Greg Collette

Greg Collette

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Tuesday, 11 August 2015 21:26

MSCs help us Reject Rejection

The light of rejection-free, healthy kidney transplants has entered the tunnel, and should arrive at our end in just three to five years.

Last month a senior researcher from the Cell and Tissue Therapies WA at the Royal Perth Hospital (CTTWA) presented a paper to the Renal Society of Australia‘s annual conference that has profound implications for us BigDers.  It detailed their early clinical trial successes in using Mesenchymal Stem Cells (MSCs) to stop kidney transplant rejection and to repair acute kidney injury (among many other medical wonders).

Quick MSC primer:

Stem cells in our bodies have the amazing ability to self-renew (make exact copies of themselves) as well transform, or differentiate, into other cell types with specialized functions, such as blood cells, muscle cells, and so on.  They become the various cells throughout our bodies during early development, and help maintain and repair certain tissues during growth and adulthood.

MSC Manufacture

MSC Manufacture

Mesenchymal (“Mezen-kye mel”) Stem Cells are adult stem cells that can give rise to many types of tissue, such as bone, cartilage and fat.  MSCs were originally discovered in bone marrow, but they also exist in other body tissues, including skin, fat, placenta and umbilical cord blood.

In the mid-2000s, early clinical trials found MSCs could suppress inflammation and repair damaged tissue, and might potentially be used to treat diseases like myocardial infarction, liver cirrhosis, Crohn’s disease and amyotrophic lateral sclerosis (ALS).

Then in 2006, researchers found that they could also help repair damaged tissue, suppress immune reactions and even prevent rejection.  Not just for matched donor-recipients, but for universal use: they induce no immune response of their own so they can be manufactured, frozen and provided at call, off the shelf.

Successes with transplants

CTTWA at Royal Perth Hospital, like many others around the world, began working with MSCs around 2005.  Initially, they developed processes and techniques to manufacture them (they are now a licenced MSC manufacturer and provide frozen MSCs for clinical trials evaluation to hospitals around Australia).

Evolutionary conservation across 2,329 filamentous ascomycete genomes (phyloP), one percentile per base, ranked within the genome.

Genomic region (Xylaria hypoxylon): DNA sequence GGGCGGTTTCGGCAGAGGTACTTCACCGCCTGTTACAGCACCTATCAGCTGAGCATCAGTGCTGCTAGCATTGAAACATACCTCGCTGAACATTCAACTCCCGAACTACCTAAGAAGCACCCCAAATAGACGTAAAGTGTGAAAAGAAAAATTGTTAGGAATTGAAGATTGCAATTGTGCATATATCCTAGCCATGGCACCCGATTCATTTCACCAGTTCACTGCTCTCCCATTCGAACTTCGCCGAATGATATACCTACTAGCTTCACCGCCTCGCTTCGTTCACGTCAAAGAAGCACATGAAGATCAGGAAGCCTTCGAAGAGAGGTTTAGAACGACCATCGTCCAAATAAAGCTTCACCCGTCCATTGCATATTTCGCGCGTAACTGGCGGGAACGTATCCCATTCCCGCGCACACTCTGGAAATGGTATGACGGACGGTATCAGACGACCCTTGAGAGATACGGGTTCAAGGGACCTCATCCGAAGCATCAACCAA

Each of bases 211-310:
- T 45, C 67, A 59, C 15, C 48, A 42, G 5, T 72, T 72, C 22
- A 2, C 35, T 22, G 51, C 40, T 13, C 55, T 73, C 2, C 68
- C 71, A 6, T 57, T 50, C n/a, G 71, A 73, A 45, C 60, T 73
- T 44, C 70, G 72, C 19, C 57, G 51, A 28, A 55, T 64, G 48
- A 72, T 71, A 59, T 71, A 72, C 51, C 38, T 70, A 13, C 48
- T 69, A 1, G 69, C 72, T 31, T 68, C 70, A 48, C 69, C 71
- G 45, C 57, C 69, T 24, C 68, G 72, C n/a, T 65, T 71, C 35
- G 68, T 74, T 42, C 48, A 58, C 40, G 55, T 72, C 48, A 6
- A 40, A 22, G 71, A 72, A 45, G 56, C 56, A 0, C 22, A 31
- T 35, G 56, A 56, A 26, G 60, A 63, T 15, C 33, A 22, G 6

Then, following the finding of MSCs capacity to suppress the immune system, they also began clinical studies to evaluate their safety and effectiveness for treating transplant rejection.  Their first trial, in 2007, was as the last resort for a young bone marrow transplant patient who was suffering the final (and usually fatal) stage of Graft vs Host Disease (GVHD).  This may happen after a bone marrow transplant where the donor’s bone marrow attacks the patient’s organs and tissues, in serious cases with horrendous consequences.

Soon after infusion, the MSC’s calmed the immune reaction, reduced the symptoms and began repairing tissue.  Subsequent treatments over the following weeks saw almost complete remission.  Months later, the GVHD returned, but faded again with further MSC treatment.  This cycle of remission and relapse continued for the next few years.  Now in 2015, the patient has been free of GVHD for over three years.

Protocols for treating patients continue to be developed.  For example, there is now a clinical trial with MSCs being administered as soon as the GVHD is detected, rather than waiting until the disease becomes life threatening.  Subsequent GVHD trial patient recovery numbers show that MSCs can significantly reduce and even eliminate rejection (52% recovery vs 10-15% recovery rate before MSCs).

Two years ago the Centre began clinical trials on lung and kidney transplant rejection, and on repairing donor kidneys that have been damaged during removal, between transplants, or when blood supply returns to the kidney when first transplanted.

MSCs stop rejectionA typical kidney transplant rejection treatment protocol consists of a series of small infusions (about 40mls) of MSCs into a vein, typically over a 4 week period: the rejection fades away.

While as yet incomplete, all of these trials have provided clear evidence of the effectiveness of MSCs in suppressing rejection and repairing damaged organs.

So what are we waiting for?

The paperwork.  Every new drug treatment needs detailed written clinical trial evidence of safety and efficacy.  In the right format, over an extended period, in triplicate.

Formal clinical trials are longwinded, meticulous beasts (as they should be, we don’t want the cure to be worse than the disease).  They usually go through three phases before release: